Dollar money-market rates fell after the European Central Bank, Bank of England and Swiss National Bank offered lenders unlimited US currency for the first time in a coordinated effort to unlock credit markets.
The London interbank offered rate, or Libor, that banks charge each other for three-month dollar loans dropped for a third day, its longest sequence of declines in seven weeks, according to the British Bankers’ Association. It slid 9 basis points to 4.55 per cent today. The comparable euro rate declined to 5.18 per cent. Asian rates also decreased.
“Government participation in the banks along with the huge liquidity operation is flooding the financial system, which is having the desired effect on Libor,” said David Keeble, head of fixed-income strategy in London at Calyon, the investment-banking arm of Credit Agricole SA.
The freeze in money markets may be thawing as governments earmark as much as $3 trillion to revive bank lending. Libor is used to set the rates on financial contracts linked to $360 trillion, or $53,500 for each person worldwide, including mortgages in Britain, student loans in the US and the debt of companies around the world.
The Frankfurt-based ECB lent banks $170.9 billion for seven days at a fixed rate of 2.28 per cent, 180 basis points less than yesterday’s comparable Libor. The Bank of England allotted $76.3 billion and the Swiss central bank $7.1 billion at the same rate, also for a week. Separately, the ECB provided $100 billion in overnight cash at 0.5 per cent, 100 basis points below the Federal Reserve’s target rate of 1.5 per cent.
The one-week dollar rate fell 25 basis points to 3.83 per cent.
US Injection: The US said yesterday it will inject $250 billion into banks through preferred stock purchases, with nine already agreeing to participate in the program, as it seeks to reverse a collapse in trust among institutions that is blocking lending. Treasury Secretary Henry Paulson urged financial institutions to start offering cash again to prevent further company failures.
While the cost of three-month dollar loans has dropped in the wake of the measures, it’s still 305 basis points more than the Fed’s target rate. The difference was a record 332 basis points on October 10. It was 82 basis points on September 15, the day Lehman Brothers Holdings Inc filed for bankruptcy and 11 basis points on July 31, 2007, just before the start of the credit squeeze.
‘Sentiment Changing’: “Sentiment is changing in money markets,” said Tomohiko Katsu, deputy general manager of capital markets at Shinsei Bank Ltd. in Tokyo. “But it’s still fragile.”
Libor, set every morning by the BBA, an unregulated group representing UK banks, is a barometer of the freeze in credit markets because it reflects financial institutions’ willingness to lend to one another.
The three-month rate for dollars has risen about 3 basis points since October 8, when the Fed joined with central banks around the world to cut benchmark interest rates by 50 basis points.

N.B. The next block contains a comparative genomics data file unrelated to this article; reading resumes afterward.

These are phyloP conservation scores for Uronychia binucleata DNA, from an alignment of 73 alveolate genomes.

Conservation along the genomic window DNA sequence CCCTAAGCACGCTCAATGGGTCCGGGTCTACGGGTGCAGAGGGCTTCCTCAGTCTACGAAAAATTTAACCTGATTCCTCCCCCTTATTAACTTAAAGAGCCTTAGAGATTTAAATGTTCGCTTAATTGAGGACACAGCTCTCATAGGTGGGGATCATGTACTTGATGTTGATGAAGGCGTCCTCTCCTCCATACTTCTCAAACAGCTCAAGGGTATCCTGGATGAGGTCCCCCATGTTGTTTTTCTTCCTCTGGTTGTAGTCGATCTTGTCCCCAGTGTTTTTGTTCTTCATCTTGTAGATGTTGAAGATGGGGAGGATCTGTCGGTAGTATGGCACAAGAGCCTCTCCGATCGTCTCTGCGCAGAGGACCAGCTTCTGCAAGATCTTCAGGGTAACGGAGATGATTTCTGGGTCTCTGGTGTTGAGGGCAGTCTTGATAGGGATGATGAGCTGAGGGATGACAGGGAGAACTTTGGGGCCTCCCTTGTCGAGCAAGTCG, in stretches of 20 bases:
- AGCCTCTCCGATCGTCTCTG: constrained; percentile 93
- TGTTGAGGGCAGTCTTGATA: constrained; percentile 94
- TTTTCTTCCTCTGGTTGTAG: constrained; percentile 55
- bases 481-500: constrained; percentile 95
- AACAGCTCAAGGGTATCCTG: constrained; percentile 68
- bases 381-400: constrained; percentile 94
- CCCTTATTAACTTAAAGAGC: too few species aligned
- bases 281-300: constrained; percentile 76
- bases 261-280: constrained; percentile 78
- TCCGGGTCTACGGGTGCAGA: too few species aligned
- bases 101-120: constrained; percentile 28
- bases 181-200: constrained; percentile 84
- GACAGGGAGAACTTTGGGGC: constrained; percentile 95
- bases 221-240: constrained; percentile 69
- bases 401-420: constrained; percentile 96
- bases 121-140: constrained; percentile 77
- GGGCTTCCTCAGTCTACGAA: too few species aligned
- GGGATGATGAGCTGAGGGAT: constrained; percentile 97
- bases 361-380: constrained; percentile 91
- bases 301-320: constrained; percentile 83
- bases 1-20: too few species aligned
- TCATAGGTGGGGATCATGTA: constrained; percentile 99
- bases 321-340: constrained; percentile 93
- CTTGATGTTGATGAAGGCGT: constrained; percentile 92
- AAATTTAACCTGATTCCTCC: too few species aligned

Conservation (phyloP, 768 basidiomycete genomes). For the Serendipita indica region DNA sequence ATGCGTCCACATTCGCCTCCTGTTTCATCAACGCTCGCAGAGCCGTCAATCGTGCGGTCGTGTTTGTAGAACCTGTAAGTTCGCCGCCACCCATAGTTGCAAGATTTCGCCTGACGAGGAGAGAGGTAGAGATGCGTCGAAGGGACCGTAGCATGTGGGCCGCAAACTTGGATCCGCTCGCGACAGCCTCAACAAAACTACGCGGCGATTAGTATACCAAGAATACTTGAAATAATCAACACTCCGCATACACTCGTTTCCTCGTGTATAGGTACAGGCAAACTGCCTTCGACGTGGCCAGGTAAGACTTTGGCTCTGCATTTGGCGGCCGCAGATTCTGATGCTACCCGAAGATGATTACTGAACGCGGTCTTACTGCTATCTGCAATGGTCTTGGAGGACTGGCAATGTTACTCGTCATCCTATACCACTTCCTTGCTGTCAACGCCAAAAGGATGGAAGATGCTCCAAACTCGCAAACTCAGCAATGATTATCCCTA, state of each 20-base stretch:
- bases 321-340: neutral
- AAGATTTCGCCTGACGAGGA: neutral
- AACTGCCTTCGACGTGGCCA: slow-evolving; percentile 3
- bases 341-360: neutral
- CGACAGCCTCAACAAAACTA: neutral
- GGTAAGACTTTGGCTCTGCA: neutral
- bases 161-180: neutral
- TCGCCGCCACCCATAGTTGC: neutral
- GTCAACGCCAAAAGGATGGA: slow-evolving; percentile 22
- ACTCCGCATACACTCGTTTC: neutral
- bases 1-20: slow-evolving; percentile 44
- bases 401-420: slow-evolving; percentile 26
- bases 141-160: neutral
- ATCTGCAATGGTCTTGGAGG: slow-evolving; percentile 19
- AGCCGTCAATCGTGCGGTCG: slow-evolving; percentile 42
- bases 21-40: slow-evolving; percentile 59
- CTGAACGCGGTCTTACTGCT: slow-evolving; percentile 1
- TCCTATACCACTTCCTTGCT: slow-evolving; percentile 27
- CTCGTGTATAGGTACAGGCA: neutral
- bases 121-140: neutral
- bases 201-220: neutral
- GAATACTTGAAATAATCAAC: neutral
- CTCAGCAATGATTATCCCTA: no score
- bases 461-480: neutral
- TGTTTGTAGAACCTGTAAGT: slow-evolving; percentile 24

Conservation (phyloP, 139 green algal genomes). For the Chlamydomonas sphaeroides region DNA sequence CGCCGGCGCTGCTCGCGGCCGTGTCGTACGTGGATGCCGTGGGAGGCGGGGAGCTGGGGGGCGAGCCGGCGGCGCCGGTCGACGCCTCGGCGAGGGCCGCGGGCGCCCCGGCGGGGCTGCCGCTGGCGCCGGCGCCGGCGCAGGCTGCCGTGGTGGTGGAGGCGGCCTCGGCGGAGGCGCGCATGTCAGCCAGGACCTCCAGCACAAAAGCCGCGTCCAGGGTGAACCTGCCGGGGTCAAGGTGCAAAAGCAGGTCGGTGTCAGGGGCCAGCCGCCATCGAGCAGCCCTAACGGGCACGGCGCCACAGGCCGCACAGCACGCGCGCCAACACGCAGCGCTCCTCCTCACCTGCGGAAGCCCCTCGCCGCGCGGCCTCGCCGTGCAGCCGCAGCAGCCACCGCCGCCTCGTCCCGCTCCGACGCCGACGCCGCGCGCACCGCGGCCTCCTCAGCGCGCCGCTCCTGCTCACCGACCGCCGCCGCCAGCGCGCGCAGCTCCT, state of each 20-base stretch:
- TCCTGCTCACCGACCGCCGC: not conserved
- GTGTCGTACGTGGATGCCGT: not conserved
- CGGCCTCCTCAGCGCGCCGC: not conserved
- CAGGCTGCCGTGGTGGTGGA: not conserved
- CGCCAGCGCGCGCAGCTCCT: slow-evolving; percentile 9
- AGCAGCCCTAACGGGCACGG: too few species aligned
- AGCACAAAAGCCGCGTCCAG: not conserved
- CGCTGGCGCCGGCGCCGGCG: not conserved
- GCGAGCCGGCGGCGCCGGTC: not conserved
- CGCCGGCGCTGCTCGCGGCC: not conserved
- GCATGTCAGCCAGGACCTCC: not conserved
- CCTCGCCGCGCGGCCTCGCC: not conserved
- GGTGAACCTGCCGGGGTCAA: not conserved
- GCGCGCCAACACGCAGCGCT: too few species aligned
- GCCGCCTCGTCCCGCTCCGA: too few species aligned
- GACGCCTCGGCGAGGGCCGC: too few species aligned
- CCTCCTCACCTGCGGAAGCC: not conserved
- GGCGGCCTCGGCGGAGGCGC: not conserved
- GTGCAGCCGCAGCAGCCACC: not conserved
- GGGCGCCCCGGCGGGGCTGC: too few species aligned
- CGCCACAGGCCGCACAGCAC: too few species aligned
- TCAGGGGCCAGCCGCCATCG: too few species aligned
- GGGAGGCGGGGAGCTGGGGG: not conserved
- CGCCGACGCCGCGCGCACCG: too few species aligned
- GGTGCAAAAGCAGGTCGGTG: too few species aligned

Financial institutions are charging each other a premium of about 333 basis points over what traders predict the Fed’s daily effective federal funds rate will average over the next three months to lend cash. The so-called Libor-Overnight Indexed Swap, or Libor-OIS, spread is up from about 24 basis points in January and 11 basis points in the 10 years prior to August 2007, before the start of the credit squeeze.
Former Fed Chairman Alan Greenspan said in June that the Libor-OIS spread should serve as a measure for telling when markets have returned to normal.
Libor-OIS Futures: Futures trading shows the spread may stay above its long-term average for at least the next two years, signaling banks will remain hesitant to lend, according to Tullett Prebon Plc data.
Predictions based on contracts trading in the forwards market, or so-called FRA/OIS spreads, are at 149 basis points for December and about 90 basis points for March. The spread priced to September 2010, as far out as Tullett Prebon provides data, is 32 basis points.
In another sign that banks remain wary, financial institutions deposited a record amount of cash with the ECB overnight. Banks lodged ¤196.1 billion ($267 billion) in the ECB’s deposit facility at a rate of 3.25 per cent, up from ¤182.8 billion on October 13. They also borrowed ¤19.6 billion from the ECB at the emergency overnight marginal rate of 4.25 per cent compared with ¤17.5 billion a day earlier.
The credit crisis has thrown the spotlight on Libor because the BBA publishes the names of contributors and their rates, giving lenders an incentive to underestimate borrowing costs to keep from appearing like they are in financial straits. The Bank for International Settlements said in March that some lenders may have “manipulated” rates.
Asian Rates: Asian rates fell today after Japan pledged to offer as much dollar funding as required and the Hong Kong Monetary Authority said it will use its foreign-exchange reserves to guarantee bank deposits. Hong Kong’s three-month interbank lending rate, or Hibor, fell 9 basis points to 4.34 per cent today, the lowest in the past week. Japan’s overnight call rate dropped 10 basis points to 0.30 per cent, below its target for a third day.
Yields on overnight US commercial paper, which companies sell to help pay for day-to-day expenses such as payroll and rent, fell for a second day, sliding 20 basis points to 1.52 percent, the lowest since September 26, according to data compiled by Bloomberg.
In a bid to free up corporate borrowing, the Fed said it may help America’s companies by purchasing their short-term debt at rates below those demanded by private investors in the $1.6 trillion commercial-paper market.